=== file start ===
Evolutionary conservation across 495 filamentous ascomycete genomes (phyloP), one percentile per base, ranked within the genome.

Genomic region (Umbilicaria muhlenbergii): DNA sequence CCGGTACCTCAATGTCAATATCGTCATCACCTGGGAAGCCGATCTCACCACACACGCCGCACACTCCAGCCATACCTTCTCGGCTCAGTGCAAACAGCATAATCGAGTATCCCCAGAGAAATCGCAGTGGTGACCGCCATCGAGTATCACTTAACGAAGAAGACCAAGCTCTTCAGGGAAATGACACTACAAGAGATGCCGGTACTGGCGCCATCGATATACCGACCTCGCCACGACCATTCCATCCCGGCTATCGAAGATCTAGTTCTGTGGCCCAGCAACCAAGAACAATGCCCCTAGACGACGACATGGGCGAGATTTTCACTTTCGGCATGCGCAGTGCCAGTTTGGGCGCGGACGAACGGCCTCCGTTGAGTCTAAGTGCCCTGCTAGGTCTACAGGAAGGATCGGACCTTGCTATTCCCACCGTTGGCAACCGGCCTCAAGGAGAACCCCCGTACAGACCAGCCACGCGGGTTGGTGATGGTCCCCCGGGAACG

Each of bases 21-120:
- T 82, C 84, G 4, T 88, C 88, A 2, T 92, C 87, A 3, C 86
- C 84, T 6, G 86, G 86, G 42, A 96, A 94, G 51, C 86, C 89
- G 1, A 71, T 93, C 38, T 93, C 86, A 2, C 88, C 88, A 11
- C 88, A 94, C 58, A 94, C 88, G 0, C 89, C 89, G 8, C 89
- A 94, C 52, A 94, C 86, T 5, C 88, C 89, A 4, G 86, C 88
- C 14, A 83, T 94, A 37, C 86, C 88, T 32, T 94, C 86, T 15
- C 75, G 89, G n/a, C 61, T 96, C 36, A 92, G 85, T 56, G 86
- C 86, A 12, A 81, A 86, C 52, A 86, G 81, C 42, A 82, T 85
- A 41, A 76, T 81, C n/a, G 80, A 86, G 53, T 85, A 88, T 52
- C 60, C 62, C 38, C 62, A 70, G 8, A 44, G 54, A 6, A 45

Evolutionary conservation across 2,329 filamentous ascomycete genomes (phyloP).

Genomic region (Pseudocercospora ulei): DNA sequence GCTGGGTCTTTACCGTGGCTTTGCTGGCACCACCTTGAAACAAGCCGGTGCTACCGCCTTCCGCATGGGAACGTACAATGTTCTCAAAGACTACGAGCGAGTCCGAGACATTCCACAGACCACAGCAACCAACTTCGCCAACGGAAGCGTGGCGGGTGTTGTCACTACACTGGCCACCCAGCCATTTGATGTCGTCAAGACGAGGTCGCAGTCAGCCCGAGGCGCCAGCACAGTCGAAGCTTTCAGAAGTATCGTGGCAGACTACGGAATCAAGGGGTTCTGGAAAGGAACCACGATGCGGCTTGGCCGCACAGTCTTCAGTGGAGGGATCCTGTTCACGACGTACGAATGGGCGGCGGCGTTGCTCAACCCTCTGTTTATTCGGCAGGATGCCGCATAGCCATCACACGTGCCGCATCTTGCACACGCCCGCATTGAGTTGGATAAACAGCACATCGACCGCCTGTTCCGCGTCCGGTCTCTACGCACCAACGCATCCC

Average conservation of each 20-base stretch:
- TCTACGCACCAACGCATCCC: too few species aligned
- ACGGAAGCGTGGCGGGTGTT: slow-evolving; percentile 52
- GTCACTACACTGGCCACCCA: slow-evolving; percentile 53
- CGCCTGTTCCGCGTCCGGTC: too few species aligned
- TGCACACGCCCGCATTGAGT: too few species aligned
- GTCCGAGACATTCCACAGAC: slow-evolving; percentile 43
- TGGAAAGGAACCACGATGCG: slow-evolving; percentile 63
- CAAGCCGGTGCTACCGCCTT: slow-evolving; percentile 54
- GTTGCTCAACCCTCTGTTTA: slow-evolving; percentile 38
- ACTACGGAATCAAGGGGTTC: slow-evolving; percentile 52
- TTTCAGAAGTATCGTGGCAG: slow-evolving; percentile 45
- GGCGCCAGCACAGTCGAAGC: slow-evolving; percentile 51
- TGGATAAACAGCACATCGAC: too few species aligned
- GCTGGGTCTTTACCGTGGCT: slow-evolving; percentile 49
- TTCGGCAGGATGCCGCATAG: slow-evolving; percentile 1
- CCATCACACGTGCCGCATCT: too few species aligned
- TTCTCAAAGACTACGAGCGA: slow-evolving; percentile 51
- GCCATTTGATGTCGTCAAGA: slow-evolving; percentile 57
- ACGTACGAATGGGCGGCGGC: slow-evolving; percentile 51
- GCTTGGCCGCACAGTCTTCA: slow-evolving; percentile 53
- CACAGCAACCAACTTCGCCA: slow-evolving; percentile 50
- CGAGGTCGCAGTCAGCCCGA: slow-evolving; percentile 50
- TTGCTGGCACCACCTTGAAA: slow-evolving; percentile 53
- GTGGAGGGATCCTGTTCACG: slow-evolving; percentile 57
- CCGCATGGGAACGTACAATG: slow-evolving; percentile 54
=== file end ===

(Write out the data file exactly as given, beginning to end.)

Evolutionary conservation across 495 filamentous ascomycete genomes (phyloP), one percentile per base, ranked within the genome.

Genomic region (Umbilicaria muhlenbergii): DNA sequence CCGGTACCTCAATGTCAATATCGTCATCACCTGGGAAGCCGATCTCACCACACACGCCGCACACTCCAGCCATACCTTCTCGGCTCAGTGCAAACAGCATAATCGAGTATCCCCAGAGAAATCGCAGTGGTGACCGCCATCGAGTATCACTTAACGAAGAAGACCAAGCTCTTCAGGGAAATGACACTACAAGAGATGCCGGTACTGGCGCCATCGATATACCGACCTCGCCACGACCATTCCATCCCGGCTATCGAAGATCTAGTTCTGTGGCCCAGCAACCAAGAACAATGCCCCTAGACGACGACATGGGCGAGATTTTCACTTTCGGCATGCGCAGTGCCAGTTTGGGCGCGGACGAACGGCCTCCGTTGAGTCTAAGTGCCCTGCTAGGTCTACAGGAAGGATCGGACCTTGCTATTCCCACCGTTGGCAACCGGCCTCAAGGAGAACCCCCGTACAGACCAGCCACGCGGGTTGGTGATGGTCCCCCGGGAACG

Each of bases 21-120:
- T 82, C 84, G 4, T 88, C 88, A 2, T 92, C 87, A 3, C 86
- C 84, T 6, G 86, G 86, G 42, A 96, A 94, G 51, C 86, C 89
- G 1, A 71, T 93, C 38, T 93, C 86, A 2, C 88, C 88, A 11
- C 88, A 94, C 58, A 94, C 88, G 0, C 89, C 89, G 8, C 89
- A 94, C 52, A 94, C 86, T 5, C 88, C 89, A 4, G 86, C 88
- C 14, A 83, T 94, A 37, C 86, C 88, T 32, T 94, C 86, T 15
- C 75, G 89, G n/a, C 61, T 96, C 36, A 92, G 85, T 56, G 86
- C 86, A 12, A 81, A 86, C 52, A 86, G 81, C 42, A 82, T 85
- A 41, A 76, T 81, C n/a, G 80, A 86, G 53, T 85, A 88, T 52
- C 60, C 62, C 38, C 62, A 70, G 8, A 44, G 54, A 6, A 45

Evolutionary conservation across 2,329 filamentous ascomycete genomes (phyloP).

Genomic region (Pseudocercospora ulei): DNA sequence GCTGGGTCTTTACCGTGGCTTTGCTGGCACCACCTTGAAACAAGCCGGTGCTACCGCCTTCCGCATGGGAACGTACAATGTTCTCAAAGACTACGAGCGAGTCCGAGACATTCCACAGACCACAGCAACCAACTTCGCCAACGGAAGCGTGGCGGGTGTTGTCACTACACTGGCCACCCAGCCATTTGATGTCGTCAAGACGAGGTCGCAGTCAGCCCGAGGCGCCAGCACAGTCGAAGCTTTCAGAAGTATCGTGGCAGACTACGGAATCAAGGGGTTCTGGAAAGGAACCACGATGCGGCTTGGCCGCACAGTCTTCAGTGGAGGGATCCTGTTCACGACGTACGAATGGGCGGCGGCGTTGCTCAACCCTCTGTTTATTCGGCAGGATGCCGCATAGCCATCACACGTGCCGCATCTTGCACACGCCCGCATTGAGTTGGATAAACAGCACATCGACCGCCTGTTCCGCGTCCGGTCTCTACGCACCAACGCATCCC

Average conservation of each 20-base stretch:
- TCTACGCACCAACGCATCCC: too few species aligned
- ACGGAAGCGTGGCGGGTGTT: slow-evolving; percentile 52
- GTCACTACACTGGCCACCCA: slow-evolving; percentile 53
- CGCCTGTTCCGCGTCCGGTC: too few species aligned
- TGCACACGCCCGCATTGAGT: too few species aligned
- GTCCGAGACATTCCACAGAC: slow-evolving; percentile 43
- TGGAAAGGAACCACGATGCG: slow-evolving; percentile 63
- CAAGCCGGTGCTACCGCCTT: slow-evolving; percentile 54
- GTTGCTCAACCCTCTGTTTA: slow-evolving; percentile 38
- ACTACGGAATCAAGGGGTTC: slow-evolving; percentile 52
- TTTCAGAAGTATCGTGGCAG: slow-evolving; percentile 45
- GGCGCCAGCACAGTCGAAGC: slow-evolving; percentile 51
- TGGATAAACAGCACATCGAC: too few species aligned
- GCTGGGTCTTTACCGTGGCT: slow-evolving; percentile 49
- TTCGGCAGGATGCCGCATAG: slow-evolving; percentile 1
- CCATCACACGTGCCGCATCT: too few species aligned
- TTCTCAAAGACTACGAGCGA: slow-evolving; percentile 51
- GCCATTTGATGTCGTCAAGA: slow-evolving; percentile 57
- ACGTACGAATGGGCGGCGGC: slow-evolving; percentile 51
- GCTTGGCCGCACAGTCTTCA: slow-evolving; percentile 53
- CACAGCAACCAACTTCGCCA: slow-evolving; percentile 50
- CGAGGTCGCAGTCAGCCCGA: slow-evolving; percentile 50
- TTGCTGGCACCACCTTGAAA: slow-evolving; percentile 53
- GTGGAGGGATCCTGTTCACG: slow-evolving; percentile 57
- CCGCATGGGAACGTACAATG: slow-evolving; percentile 54